Eye For Film >> Movies >> Gagarin - First In Space (2014) Film Review
In the 53 years since his pioneering space flight, a great many films have been made about Yuri Gagarin - features, documentaries and shorts, even music videos - all trying to find unique angles on the man behind the legend. This is the first one to use modern special effects in recreating the flight itself. Exactly 148 minutes long - the same length of time as that flight - it also tells the story of the people on the ground who were pivotal in making it all happen.
In characteristic Russian style, this includes Gagarin's family, his peasant parents iconic pastoral figures resembling those depicted in the country's art for centuries; their presence encodes the importance of tradition and of the social effort that led to this point. Military figures are also present, both superiors and colleagues, and there's a strong sense of the familial relationship that developed between some of them, living in such close quarters and facing such great challenges together. Through this, we are able to gain a perspective on the flight that isn't usually considered - the awareness of individuals that they were coming together to place a man not long out of childhood in a position of extreme danger. There's a sense of guilt and awkwardness in some of them, but also a suggestion of awareness that this is about much more than beating the Americans, the line used to inspire the troops - these are people thinking much further ahead.
To provide that broader perspective across time, we see Gagarin in his childhood and youth; gazing at the stars, being swung around in the air, racing along with a wooden plane - each paralleling a step along humanity's journey to this point. It's subtly done, with young actors carrying it well. Balancing this enthusiastic take on progress is Olga Ivanova as Gagarin's wife, aware that it could equally be a headlong descent into madness. Ivanova plays the part quietly, delivering in small touches and glances what the script does not. Meanwhile, offiicers mention in passing the theory that a man travelling beyond Earth's atmosphere may lose his mind as a consequence of cosmic horror. "If it helps, pray," Gagarin suggests to his wife - something many earlier films could not touch on, for political reasons - and we are aware that, for all the fantastic technology on display, this is still a country where religion and superstition hold powerful sway. A tarot reading says that Gagarin will make only one flight. It does not say why.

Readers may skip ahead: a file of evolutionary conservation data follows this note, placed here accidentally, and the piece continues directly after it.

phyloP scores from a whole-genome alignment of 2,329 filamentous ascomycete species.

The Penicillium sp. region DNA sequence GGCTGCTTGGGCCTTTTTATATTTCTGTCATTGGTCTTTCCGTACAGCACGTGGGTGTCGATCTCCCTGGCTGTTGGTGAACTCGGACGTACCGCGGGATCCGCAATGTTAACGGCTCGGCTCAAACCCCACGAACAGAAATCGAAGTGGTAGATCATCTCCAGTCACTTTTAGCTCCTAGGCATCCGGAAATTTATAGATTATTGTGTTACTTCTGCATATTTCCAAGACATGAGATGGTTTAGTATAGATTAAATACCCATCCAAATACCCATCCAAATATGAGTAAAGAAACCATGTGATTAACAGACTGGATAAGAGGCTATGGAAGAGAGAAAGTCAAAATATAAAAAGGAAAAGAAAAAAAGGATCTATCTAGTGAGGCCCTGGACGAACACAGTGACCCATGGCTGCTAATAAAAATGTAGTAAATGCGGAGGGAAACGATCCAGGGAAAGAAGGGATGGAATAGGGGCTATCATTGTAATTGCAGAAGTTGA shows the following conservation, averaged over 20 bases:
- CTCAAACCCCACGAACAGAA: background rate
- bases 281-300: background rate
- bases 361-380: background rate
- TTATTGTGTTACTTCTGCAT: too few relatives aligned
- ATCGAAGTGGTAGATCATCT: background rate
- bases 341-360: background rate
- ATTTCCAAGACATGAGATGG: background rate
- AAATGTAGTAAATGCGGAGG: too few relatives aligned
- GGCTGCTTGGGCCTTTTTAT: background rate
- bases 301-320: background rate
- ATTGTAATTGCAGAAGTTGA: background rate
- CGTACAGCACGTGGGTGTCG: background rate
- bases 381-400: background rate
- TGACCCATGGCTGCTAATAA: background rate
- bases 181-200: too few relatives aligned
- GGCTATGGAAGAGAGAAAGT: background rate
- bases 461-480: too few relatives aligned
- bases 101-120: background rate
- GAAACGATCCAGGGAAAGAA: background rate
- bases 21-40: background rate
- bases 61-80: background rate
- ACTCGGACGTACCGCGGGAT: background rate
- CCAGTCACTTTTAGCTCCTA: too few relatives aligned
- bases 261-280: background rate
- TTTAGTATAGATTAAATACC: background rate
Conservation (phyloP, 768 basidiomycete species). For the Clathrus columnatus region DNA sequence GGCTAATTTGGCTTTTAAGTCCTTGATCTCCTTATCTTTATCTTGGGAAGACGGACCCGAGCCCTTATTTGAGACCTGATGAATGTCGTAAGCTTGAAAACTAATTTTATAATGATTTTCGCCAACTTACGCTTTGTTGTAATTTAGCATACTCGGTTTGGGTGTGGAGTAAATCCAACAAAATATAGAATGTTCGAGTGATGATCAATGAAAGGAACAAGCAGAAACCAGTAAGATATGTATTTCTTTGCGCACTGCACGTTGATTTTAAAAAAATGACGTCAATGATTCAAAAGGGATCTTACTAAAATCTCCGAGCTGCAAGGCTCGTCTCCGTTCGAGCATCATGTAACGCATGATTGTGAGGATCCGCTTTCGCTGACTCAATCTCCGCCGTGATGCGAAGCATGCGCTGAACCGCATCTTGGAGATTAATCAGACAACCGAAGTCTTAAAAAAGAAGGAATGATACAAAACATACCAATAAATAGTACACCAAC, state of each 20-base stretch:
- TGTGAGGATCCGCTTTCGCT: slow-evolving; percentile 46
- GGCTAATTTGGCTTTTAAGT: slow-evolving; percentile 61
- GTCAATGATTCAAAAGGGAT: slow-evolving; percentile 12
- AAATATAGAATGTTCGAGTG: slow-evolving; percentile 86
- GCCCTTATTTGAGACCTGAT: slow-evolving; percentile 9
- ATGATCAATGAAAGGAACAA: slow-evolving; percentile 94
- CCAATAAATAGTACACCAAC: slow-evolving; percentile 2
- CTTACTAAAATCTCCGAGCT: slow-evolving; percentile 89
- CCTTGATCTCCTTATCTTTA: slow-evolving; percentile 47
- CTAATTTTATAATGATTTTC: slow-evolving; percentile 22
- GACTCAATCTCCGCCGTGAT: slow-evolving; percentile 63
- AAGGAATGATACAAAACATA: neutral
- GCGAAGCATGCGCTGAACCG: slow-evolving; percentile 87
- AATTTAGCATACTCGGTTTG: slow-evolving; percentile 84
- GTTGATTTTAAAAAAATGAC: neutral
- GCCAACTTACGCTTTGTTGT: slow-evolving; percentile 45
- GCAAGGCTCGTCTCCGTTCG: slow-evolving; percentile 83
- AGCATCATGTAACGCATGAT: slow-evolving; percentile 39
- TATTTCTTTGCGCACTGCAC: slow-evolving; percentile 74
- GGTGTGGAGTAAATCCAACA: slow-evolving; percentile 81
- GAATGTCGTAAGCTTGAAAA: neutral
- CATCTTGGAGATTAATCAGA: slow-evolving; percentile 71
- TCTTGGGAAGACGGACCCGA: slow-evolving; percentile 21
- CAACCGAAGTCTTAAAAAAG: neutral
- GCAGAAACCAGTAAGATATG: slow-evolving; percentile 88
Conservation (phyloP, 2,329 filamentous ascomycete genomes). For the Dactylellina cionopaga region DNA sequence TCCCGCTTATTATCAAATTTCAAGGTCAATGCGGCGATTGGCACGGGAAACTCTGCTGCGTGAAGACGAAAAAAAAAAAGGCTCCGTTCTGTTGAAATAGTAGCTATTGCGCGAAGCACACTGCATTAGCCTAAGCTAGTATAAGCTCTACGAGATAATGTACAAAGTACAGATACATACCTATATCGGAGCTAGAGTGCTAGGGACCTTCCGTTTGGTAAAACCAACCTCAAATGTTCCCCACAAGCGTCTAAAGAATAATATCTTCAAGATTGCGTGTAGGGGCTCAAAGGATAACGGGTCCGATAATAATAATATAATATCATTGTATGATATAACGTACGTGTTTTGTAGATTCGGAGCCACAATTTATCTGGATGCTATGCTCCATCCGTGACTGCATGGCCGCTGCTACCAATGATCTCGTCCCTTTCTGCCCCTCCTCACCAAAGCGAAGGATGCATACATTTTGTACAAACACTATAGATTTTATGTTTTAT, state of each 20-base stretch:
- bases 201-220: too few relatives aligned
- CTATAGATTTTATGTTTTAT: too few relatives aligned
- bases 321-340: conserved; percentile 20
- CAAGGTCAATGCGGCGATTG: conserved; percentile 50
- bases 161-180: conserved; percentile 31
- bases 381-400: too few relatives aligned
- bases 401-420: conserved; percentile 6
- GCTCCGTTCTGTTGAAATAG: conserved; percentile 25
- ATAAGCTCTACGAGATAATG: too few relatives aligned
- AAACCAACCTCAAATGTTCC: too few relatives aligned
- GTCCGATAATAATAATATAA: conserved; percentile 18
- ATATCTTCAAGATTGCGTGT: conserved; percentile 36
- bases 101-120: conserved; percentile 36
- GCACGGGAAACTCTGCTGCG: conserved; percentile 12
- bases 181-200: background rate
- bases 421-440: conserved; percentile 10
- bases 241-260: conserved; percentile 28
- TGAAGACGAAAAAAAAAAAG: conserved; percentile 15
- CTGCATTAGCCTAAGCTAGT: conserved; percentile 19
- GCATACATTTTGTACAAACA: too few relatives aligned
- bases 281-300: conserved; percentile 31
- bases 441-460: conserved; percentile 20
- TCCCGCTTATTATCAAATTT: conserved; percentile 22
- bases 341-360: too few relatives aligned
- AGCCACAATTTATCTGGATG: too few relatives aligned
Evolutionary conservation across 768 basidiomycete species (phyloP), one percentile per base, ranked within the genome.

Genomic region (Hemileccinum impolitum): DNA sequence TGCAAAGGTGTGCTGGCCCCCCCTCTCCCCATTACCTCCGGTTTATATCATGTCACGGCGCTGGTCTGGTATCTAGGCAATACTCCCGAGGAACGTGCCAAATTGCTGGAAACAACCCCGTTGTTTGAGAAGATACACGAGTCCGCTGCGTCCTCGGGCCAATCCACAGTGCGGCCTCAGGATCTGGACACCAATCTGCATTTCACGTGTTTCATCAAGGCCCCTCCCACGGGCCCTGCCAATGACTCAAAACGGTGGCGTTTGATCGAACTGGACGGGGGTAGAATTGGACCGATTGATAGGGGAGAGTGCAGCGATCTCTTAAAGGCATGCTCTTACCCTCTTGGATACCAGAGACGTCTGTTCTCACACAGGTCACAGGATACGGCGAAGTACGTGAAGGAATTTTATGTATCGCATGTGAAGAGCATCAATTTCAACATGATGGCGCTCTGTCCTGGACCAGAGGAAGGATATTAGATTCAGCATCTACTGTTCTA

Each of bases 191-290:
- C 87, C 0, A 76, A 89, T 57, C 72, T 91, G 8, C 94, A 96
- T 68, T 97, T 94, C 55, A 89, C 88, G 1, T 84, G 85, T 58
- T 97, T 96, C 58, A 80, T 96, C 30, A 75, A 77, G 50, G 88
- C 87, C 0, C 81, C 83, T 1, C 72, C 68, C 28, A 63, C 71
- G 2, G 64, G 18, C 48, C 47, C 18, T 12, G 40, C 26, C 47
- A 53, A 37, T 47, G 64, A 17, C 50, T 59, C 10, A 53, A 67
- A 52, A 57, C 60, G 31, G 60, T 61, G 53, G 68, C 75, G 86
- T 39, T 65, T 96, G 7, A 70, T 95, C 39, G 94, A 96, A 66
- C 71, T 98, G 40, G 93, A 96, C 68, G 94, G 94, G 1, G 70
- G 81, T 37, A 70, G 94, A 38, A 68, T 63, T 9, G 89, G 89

Most important, of course, is the performance of Yaroslav Zhalnin as the young cosmonaut himself. He conjures up a striking physical resemblance, largely by capturing that famous smile (though, with international cinema sharing certain biases, he's quite a bit taller). Zhalnin also captures that same gentle charisma in scenes of the young pilots together and of Gagarin with his family, but most important is the performance he delivers on his way to, and inside, the capsule. Smothered by a bulky spacesuit, he has only his face, framed within the helmet, to act with, yet manages very effectively to convey the conflict of delight and terror that the situation inspires. It's the only real insight we get into what lies beneath the layers of performance Gagarin delivers to soothe his family and to convince his superiors he's naive enough to do the job.
The early stages of this film rely quite heavily on the audience already having enthusiasm for the story, and may not play as well outside Russia. Later though, the film succeeds in generating tension that will grip even those who already know the end of the story. The claustrophobia of the capsule and Gagarin's restricted movement help to emphasise his vulnerability, whilst those on the ground begin to talk cautiously about something that may have gone wrong. Can they resolve the situation? Should they tell him? Is he capable of handling what must come next/
Suffused with stirring music that may be a little trying for western sensibilities, this is nevertheless a film with some measure of genuine power, and it's an important monument to what was a crucial moment in all our history.Reviewed on: 27 Jun 2014